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22 September 2020
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How Lumpy is the Milky Way's Dark Matter Halo?
Kathryn V. Johnston ; David N. Spergel ; Christian Haydn ;
Date 9 Nov 2001
Subject astro-ph
AbstractCDM simulations predict that there are hundreds of lumps of with masses greater than 10e7 solar masses in the Milky Way halo. However, we know of only a dozen dwarf satellites close to this mass. Are these lumps simply lacking in stars or is there a fundamental flaw in our most popular cosmology? By studying the tidal debris of known satellites we can potentially address this question. In this paper, we quantify the the effects of the dark matter lumps on tidal tails. The lumps scatter stars in the tidal tails from their original orbits producing a distinctive signature. We simulate debris evolution in smooth and lumpy halos potentials and use our simulations to motivate and test a statistical measure of the degree of scattering apparent in the angular position and radial velocity measurement of debris stars - the ``scattering index’’. We find that the scattering index can in general distinguish between the levels of substructure predicted by CDM cosmologies and smooth Milky Way models, but that the sensitivity of the debris depends on the orientation of the parent satellite’s orbit relative to the largest lumps orbits. We apply our results to the carbon star stream associated with the Sagittarius dwarf galaxy (Sgr) and find that these stars appear to be more scattered than we expect for debris orbiting in a smooth halo. However, the degree of scattering is entirely consistent with that expected due to the influence of the Large Magellanic Cloud, which is on an orbit that intersects Sgr’s own. We conclude that the current data is unable to constrain CDM models. Nevertheless, our study suggests that future data sets of debris stars associated with other Milky Way satellites could provide strong constraints on CDM models.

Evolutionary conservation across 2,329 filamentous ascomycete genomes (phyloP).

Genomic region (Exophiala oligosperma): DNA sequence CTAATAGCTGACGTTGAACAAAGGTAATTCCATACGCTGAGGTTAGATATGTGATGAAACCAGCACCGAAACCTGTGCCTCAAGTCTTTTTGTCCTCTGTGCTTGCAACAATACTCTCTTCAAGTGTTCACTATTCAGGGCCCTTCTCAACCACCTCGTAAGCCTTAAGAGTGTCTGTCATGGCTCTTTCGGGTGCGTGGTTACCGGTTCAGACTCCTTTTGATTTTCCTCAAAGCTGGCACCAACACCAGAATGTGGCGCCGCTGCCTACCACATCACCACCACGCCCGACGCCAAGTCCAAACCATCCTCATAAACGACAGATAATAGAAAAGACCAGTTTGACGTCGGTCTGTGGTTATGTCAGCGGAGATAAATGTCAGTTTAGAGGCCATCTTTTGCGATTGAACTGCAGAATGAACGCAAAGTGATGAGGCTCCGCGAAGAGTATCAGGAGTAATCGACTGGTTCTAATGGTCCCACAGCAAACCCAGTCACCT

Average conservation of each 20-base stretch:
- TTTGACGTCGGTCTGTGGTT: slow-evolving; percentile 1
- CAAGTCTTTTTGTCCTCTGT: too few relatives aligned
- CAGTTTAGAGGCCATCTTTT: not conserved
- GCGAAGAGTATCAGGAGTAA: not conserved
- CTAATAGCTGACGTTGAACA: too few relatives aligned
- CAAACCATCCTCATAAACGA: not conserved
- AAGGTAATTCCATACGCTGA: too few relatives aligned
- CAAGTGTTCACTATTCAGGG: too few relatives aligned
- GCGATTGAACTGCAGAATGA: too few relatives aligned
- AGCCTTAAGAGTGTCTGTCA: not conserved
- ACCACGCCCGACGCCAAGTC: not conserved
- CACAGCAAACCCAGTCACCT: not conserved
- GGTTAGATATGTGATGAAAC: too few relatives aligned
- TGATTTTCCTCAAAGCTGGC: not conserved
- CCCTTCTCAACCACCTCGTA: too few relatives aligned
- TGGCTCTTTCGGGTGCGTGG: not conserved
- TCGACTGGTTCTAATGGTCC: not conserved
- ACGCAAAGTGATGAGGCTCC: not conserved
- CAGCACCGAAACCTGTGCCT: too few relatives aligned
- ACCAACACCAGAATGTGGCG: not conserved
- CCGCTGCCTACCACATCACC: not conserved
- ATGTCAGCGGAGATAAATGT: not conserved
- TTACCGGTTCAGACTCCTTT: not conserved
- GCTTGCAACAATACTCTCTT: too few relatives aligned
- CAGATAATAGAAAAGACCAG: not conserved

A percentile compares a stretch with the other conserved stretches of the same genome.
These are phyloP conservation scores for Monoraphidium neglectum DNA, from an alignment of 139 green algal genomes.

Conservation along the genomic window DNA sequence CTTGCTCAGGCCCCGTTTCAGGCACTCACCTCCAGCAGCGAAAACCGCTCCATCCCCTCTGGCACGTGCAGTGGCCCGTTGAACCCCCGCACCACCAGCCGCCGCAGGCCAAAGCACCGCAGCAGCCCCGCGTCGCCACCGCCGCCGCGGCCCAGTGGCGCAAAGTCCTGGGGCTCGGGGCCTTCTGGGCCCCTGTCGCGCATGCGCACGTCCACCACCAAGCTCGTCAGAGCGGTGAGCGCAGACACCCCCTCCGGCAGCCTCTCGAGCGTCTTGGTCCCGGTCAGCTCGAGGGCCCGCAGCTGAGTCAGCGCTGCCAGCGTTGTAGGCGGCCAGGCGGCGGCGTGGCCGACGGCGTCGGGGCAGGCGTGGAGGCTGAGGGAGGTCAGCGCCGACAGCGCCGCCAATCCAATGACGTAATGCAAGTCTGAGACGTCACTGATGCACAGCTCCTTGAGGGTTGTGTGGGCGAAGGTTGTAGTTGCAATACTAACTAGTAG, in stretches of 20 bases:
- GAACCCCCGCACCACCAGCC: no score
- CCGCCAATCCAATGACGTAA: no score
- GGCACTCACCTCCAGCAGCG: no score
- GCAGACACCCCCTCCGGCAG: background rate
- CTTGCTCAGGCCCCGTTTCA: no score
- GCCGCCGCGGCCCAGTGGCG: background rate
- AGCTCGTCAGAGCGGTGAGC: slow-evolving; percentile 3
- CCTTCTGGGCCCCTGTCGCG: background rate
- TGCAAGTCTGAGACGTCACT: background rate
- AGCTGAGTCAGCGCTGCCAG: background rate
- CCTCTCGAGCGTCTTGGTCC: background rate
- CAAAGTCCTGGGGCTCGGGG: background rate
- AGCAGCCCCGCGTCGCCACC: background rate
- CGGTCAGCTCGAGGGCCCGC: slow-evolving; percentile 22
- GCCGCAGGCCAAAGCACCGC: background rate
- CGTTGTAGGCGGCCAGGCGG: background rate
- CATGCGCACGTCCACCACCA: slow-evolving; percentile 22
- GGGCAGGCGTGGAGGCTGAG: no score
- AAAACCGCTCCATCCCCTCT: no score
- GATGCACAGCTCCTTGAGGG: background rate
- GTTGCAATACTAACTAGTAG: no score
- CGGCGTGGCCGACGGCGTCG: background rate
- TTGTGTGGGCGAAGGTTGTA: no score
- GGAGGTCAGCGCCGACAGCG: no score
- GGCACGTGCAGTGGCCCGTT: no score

Source arXiv, astro-ph/0111196
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